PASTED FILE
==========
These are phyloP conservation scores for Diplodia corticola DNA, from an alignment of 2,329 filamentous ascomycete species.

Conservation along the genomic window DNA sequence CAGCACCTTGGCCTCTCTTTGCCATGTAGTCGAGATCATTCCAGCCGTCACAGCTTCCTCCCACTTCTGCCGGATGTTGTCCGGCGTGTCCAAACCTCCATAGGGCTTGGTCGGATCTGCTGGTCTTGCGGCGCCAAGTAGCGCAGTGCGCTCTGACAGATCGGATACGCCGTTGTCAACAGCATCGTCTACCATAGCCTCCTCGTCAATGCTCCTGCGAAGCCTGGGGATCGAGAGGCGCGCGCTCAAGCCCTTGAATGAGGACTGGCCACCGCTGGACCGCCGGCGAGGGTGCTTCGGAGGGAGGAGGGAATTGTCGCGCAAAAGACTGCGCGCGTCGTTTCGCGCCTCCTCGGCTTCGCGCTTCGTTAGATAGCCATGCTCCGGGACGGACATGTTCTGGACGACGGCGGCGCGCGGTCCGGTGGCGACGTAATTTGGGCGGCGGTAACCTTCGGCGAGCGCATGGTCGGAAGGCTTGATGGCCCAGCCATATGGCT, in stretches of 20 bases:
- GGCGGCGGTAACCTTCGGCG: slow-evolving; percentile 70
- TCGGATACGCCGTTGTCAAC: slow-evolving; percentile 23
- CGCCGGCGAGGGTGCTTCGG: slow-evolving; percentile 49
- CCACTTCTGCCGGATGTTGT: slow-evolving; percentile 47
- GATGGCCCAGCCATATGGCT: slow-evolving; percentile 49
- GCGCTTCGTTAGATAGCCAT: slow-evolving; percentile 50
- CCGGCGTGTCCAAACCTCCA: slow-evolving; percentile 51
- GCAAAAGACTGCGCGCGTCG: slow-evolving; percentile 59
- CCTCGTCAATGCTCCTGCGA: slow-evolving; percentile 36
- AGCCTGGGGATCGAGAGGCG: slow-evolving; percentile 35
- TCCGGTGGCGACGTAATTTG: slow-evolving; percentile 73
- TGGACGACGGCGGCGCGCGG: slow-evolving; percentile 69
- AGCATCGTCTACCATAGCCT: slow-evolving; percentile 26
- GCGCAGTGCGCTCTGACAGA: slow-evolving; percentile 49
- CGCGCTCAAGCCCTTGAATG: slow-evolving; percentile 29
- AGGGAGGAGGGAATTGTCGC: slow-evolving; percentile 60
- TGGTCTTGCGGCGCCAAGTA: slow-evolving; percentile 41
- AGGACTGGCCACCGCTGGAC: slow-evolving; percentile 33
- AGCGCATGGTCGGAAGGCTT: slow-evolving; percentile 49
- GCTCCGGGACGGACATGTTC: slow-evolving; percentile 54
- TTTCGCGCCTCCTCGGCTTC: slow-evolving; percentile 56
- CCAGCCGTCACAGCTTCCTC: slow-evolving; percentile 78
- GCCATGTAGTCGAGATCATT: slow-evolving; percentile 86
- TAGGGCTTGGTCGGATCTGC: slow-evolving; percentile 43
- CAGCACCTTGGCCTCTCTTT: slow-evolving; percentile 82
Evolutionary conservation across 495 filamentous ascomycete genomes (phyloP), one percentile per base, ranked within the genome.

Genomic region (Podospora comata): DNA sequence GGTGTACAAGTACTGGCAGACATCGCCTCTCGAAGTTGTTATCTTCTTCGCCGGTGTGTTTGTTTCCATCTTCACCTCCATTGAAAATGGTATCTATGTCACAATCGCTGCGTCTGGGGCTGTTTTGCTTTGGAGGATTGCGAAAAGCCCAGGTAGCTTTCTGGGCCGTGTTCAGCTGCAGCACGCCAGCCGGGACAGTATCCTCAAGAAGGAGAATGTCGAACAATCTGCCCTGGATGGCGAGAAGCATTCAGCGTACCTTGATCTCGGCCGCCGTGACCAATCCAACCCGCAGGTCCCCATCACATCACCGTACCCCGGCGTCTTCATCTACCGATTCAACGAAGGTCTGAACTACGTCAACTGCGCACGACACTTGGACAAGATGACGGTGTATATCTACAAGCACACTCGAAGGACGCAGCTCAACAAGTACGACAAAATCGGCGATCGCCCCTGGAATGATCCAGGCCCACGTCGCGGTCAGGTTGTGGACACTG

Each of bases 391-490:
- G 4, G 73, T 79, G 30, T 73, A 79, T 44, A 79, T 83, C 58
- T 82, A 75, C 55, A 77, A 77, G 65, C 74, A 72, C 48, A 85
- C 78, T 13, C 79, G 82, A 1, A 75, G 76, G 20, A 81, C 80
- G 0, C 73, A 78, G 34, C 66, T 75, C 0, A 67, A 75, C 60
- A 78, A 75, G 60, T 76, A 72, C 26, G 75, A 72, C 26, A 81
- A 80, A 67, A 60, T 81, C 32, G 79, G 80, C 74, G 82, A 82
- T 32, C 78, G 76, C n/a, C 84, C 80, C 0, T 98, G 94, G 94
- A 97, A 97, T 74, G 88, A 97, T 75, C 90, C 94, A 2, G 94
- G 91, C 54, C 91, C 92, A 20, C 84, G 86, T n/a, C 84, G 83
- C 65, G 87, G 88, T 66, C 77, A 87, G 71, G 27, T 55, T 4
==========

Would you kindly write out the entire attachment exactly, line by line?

These are phyloP conservation scores for Diplodia corticola DNA, from an alignment of 2,329 filamentous ascomycete species.

Conservation along the genomic window DNA sequence CAGCACCTTGGCCTCTCTTTGCCATGTAGTCGAGATCATTCCAGCCGTCACAGCTTCCTCCCACTTCTGCCGGATGTTGTCCGGCGTGTCCAAACCTCCATAGGGCTTGGTCGGATCTGCTGGTCTTGCGGCGCCAAGTAGCGCAGTGCGCTCTGACAGATCGGATACGCCGTTGTCAACAGCATCGTCTACCATAGCCTCCTCGTCAATGCTCCTGCGAAGCCTGGGGATCGAGAGGCGCGCGCTCAAGCCCTTGAATGAGGACTGGCCACCGCTGGACCGCCGGCGAGGGTGCTTCGGAGGGAGGAGGGAATTGTCGCGCAAAAGACTGCGCGCGTCGTTTCGCGCCTCCTCGGCTTCGCGCTTCGTTAGATAGCCATGCTCCGGGACGGACATGTTCTGGACGACGGCGGCGCGCGGTCCGGTGGCGACGTAATTTGGGCGGCGGTAACCTTCGGCGAGCGCATGGTCGGAAGGCTTGATGGCCCAGCCATATGGCT, in stretches of 20 bases:
- GGCGGCGGTAACCTTCGGCG: slow-evolving; percentile 70
- TCGGATACGCCGTTGTCAAC: slow-evolving; percentile 23
- CGCCGGCGAGGGTGCTTCGG: slow-evolving; percentile 49
- CCACTTCTGCCGGATGTTGT: slow-evolving; percentile 47
- GATGGCCCAGCCATATGGCT: slow-evolving; percentile 49
- GCGCTTCGTTAGATAGCCAT: slow-evolving; percentile 50
- CCGGCGTGTCCAAACCTCCA: slow-evolving; percentile 51
- GCAAAAGACTGCGCGCGTCG: slow-evolving; percentile 59
- CCTCGTCAATGCTCCTGCGA: slow-evolving; percentile 36
- AGCCTGGGGATCGAGAGGCG: slow-evolving; percentile 35
- TCCGGTGGCGACGTAATTTG: slow-evolving; percentile 73
- TGGACGACGGCGGCGCGCGG: slow-evolving; percentile 69
- AGCATCGTCTACCATAGCCT: slow-evolving; percentile 26
- GCGCAGTGCGCTCTGACAGA: slow-evolving; percentile 49
- CGCGCTCAAGCCCTTGAATG: slow-evolving; percentile 29
- AGGGAGGAGGGAATTGTCGC: slow-evolving; percentile 60
- TGGTCTTGCGGCGCCAAGTA: slow-evolving; percentile 41
- AGGACTGGCCACCGCTGGAC: slow-evolving; percentile 33
- AGCGCATGGTCGGAAGGCTT: slow-evolving; percentile 49
- GCTCCGGGACGGACATGTTC: slow-evolving; percentile 54
- TTTCGCGCCTCCTCGGCTTC: slow-evolving; percentile 56
- CCAGCCGTCACAGCTTCCTC: slow-evolving; percentile 78
- GCCATGTAGTCGAGATCATT: slow-evolving; percentile 86
- TAGGGCTTGGTCGGATCTGC: slow-evolving; percentile 43
- CAGCACCTTGGCCTCTCTTT: slow-evolving; percentile 82
Evolutionary conservation across 495 filamentous ascomycete genomes (phyloP), one percentile per base, ranked within the genome.

Genomic region (Podospora comata): DNA sequence GGTGTACAAGTACTGGCAGACATCGCCTCTCGAAGTTGTTATCTTCTTCGCCGGTGTGTTTGTTTCCATCTTCACCTCCATTGAAAATGGTATCTATGTCACAATCGCTGCGTCTGGGGCTGTTTTGCTTTGGAGGATTGCGAAAAGCCCAGGTAGCTTTCTGGGCCGTGTTCAGCTGCAGCACGCCAGCCGGGACAGTATCCTCAAGAAGGAGAATGTCGAACAATCTGCCCTGGATGGCGAGAAGCATTCAGCGTACCTTGATCTCGGCCGCCGTGACCAATCCAACCCGCAGGTCCCCATCACATCACCGTACCCCGGCGTCTTCATCTACCGATTCAACGAAGGTCTGAACTACGTCAACTGCGCACGACACTTGGACAAGATGACGGTGTATATCTACAAGCACACTCGAAGGACGCAGCTCAACAAGTACGACAAAATCGGCGATCGCCCCTGGAATGATCCAGGCCCACGTCGCGGTCAGGTTGTGGACACTG

Each of bases 391-490:
- G 4, G 73, T 79, G 30, T 73, A 79, T 44, A 79, T 83, C 58
- T 82, A 75, C 55, A 77, A 77, G 65, C 74, A 72, C 48, A 85
- C 78, T 13, C 79, G 82, A 1, A 75, G 76, G 20, A 81, C 80
- G 0, C 73, A 78, G 34, C 66, T 75, C 0, A 67, A 75, C 60
- A 78, A 75, G 60, T 76, A 72, C 26, G 75, A 72, C 26, A 81
- A 80, A 67, A 60, T 81, C 32, G 79, G 80, C 74, G 82, A 82
- T 32, C 78, G 76, C n/a, C 84, C 80, C 0, T 98, G 94, G 94
- A 97, A 97, T 74, G 88, A 97, T 75, C 90, C 94, A 2, G 94
- G 91, C 54, C 91, C 92, A 20, C 84, G 86, T n/a, C 84, G 83
- C 65, G 87, G 88, T 66, C 77, A 87, G 71, G 27, T 55, T 4